1:57 pm, April 20, 2014

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  • Sequester
    mlliteras
    I would love to know the magnitude of resources that have been exerted planning for a sequester (funding/manpower)? This of course has also taken resources away from the mission. Margaret
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  • No one noticed
    PAULE
    What if we got ridd of everyone in congress and no one noticed????Nobody notices
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  • Slight Mea Culpa
    ben
    Sorry, read part of CBO report incorrectly. The FY13 cut will be about $85 billion, not $45 billion. Still nothing near the promised $200 billion promised by Obama.
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  • Move the money
    retiredandworking
    I've heard that Congress could pass legislation that would allow departments/agencies to move their money during sequestration where they cannot now. For example, take the money from supplies or travel and move it to personnel. That would provide more flexibility to agencies to avoid dangerous cuts in critical areas.
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  • To sequester or what not to sequester ...
    Jeremiah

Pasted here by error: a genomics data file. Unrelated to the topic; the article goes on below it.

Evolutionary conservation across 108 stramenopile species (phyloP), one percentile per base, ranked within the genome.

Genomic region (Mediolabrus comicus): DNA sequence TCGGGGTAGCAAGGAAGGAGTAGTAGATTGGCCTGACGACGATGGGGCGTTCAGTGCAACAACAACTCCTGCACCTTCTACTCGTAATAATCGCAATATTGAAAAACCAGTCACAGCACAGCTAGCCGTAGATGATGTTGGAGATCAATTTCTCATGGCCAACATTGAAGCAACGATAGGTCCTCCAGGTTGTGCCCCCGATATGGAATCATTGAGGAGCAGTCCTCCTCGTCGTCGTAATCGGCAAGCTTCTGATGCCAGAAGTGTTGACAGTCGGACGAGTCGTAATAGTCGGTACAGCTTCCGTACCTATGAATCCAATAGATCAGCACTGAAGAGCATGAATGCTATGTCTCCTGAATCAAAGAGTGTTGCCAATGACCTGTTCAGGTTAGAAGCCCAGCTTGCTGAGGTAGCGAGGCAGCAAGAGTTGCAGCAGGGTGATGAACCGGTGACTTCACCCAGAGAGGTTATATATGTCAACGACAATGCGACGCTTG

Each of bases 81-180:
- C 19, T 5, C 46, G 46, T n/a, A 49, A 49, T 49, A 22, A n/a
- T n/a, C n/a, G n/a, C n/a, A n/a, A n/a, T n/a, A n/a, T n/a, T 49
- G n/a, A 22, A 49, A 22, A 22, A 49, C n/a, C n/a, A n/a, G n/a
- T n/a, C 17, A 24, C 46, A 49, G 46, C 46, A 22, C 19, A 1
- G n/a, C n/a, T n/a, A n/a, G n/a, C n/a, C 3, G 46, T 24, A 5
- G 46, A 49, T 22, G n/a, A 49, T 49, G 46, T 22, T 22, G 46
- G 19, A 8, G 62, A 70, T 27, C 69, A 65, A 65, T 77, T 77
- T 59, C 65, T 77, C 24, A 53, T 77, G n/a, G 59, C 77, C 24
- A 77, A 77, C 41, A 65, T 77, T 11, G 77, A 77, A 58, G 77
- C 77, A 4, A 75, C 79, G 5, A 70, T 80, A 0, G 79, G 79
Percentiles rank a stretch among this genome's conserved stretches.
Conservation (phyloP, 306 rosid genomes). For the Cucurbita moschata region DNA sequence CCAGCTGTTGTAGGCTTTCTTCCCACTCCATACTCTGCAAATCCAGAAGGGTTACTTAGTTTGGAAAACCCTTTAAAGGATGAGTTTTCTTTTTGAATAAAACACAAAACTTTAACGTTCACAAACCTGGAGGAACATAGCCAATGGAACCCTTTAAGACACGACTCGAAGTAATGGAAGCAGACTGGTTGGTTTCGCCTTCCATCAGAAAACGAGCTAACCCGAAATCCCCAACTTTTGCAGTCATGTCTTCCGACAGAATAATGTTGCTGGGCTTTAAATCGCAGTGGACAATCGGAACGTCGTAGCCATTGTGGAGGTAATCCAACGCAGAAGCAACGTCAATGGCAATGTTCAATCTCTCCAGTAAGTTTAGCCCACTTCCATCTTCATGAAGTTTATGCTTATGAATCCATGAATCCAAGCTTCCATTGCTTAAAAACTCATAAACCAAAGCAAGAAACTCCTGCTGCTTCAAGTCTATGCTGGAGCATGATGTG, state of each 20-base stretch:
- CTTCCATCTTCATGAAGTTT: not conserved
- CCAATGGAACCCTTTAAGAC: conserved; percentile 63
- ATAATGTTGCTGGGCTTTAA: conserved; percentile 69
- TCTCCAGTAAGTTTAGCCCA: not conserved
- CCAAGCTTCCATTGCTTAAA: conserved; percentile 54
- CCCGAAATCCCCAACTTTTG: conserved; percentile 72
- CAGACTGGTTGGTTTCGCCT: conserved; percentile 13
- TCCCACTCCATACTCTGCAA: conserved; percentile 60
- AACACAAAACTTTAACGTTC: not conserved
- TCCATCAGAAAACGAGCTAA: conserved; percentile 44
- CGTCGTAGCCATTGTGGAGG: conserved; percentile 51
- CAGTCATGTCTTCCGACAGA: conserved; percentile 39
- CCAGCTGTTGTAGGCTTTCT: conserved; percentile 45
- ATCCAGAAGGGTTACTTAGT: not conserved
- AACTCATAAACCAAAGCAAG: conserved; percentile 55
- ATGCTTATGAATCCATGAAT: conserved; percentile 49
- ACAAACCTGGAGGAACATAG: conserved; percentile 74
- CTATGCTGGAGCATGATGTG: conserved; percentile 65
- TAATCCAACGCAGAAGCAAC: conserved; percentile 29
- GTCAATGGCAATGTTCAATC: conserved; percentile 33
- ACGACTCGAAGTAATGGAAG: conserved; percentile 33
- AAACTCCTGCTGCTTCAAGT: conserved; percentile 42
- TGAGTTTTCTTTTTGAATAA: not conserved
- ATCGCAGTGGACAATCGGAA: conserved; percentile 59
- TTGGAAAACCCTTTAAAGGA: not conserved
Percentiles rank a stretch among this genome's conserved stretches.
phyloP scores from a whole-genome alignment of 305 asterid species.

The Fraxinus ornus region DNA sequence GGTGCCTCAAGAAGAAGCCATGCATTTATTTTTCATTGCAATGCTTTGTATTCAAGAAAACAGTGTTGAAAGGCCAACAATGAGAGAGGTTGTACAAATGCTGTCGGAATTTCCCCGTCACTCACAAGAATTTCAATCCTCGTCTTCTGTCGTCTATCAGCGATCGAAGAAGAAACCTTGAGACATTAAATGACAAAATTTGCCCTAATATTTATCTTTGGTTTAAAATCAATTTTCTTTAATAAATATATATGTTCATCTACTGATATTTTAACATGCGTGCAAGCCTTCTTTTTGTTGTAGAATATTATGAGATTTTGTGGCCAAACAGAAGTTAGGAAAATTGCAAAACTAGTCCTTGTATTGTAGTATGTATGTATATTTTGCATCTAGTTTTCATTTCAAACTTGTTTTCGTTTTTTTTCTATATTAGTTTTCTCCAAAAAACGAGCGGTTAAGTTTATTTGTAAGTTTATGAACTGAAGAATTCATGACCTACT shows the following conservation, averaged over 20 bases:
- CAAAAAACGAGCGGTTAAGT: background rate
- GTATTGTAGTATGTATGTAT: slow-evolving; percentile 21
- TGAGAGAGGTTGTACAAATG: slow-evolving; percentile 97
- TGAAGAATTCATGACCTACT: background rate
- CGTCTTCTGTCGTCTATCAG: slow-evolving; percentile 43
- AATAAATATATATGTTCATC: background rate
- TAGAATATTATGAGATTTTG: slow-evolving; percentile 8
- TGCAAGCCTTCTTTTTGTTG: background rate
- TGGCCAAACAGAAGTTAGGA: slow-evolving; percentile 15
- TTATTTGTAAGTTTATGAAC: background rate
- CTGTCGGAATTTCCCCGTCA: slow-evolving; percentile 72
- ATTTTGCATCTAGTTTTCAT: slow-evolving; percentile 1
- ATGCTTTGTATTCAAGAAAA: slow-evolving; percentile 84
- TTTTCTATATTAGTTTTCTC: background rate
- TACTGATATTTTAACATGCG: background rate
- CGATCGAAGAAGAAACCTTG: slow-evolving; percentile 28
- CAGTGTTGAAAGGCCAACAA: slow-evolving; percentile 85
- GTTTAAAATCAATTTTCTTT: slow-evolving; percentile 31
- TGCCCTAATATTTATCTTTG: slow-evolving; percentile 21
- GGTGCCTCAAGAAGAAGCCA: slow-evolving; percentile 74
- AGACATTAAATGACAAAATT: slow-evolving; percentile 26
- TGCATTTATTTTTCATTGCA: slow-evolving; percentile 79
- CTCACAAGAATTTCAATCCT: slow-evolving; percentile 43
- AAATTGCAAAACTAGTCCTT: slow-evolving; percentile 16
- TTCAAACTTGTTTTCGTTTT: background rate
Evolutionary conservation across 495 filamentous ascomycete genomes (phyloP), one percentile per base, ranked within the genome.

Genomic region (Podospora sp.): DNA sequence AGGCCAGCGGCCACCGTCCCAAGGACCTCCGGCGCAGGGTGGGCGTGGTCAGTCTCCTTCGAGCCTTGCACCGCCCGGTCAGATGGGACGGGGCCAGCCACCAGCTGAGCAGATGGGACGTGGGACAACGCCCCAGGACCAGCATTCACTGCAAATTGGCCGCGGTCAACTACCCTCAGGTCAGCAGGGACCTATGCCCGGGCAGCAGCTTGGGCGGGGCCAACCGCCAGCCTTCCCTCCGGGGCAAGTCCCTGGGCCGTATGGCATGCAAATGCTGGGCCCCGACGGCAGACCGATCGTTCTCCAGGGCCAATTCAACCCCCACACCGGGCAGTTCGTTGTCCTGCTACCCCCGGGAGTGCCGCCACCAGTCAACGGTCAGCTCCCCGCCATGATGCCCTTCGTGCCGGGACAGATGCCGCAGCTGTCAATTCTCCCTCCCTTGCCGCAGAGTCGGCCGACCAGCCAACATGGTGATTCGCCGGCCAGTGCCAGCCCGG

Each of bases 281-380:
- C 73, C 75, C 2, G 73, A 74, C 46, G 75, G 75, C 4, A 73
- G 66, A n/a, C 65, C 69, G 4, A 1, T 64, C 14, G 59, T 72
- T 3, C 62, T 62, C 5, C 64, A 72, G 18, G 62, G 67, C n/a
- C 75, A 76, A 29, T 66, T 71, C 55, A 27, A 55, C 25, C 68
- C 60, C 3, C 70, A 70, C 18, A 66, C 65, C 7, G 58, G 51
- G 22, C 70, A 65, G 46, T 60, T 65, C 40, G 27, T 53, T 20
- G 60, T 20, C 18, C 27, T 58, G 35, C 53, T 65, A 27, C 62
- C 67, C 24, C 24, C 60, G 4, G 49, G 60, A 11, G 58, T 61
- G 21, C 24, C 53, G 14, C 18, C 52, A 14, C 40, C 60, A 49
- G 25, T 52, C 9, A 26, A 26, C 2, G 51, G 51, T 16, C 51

Among the various "horror story" scenarios being given breathless publicity (akin to a movie blockbuster hypothetically entitled "How the Federal Sequester Caused a Civilization-Destroying Asteroid to Impact the Earth"), it's necessary to bring a little skepticism and soupcon of reality to the table. There's no doubt that agencies will have to engage in some belt-tightening, but to say that a roughly two to three percent cut in overall Federal spending in an annual spending rate (can't call it a budget, as Congress hasn't passed on in over four years) of $3 trillion plus is harsh and severely draconian strains credulity to the ultimate. It appears clear that another version of the venerable Washington Monument Syndrome may be at work here, as agencies issue quasi-hysterical press releases about the impact of a possible sequester on their ability to survive such an Armageddon of spending cuts in their most visible (to the public) programs. As one who worked for Uncle Sam for over four decades - and as I'm sure most other long-time Feds would tacitly at least agree - seriously addressing the high degree of waste and inefficiency in Federal agencies' business practices would save far more than will be accomplished by the planned sequester. Let's calm down and step back from the hype. The bottom line is that our nonsustainable spending rate, if not effectively curtailed, will bring us inevitably to the equivalent of national bankruptcy, with the CBO predicting that, at current spending rates, 70 percent or more of Federal revenues wioll have to be devoted to paying for servicing of our national debt by 2040. The sequester process is indeed a highly questionable "meat axe" approach, but in the absence of a viable alternative "scalpel" methodolgy, it's currently the only serious spending reduction game in town.
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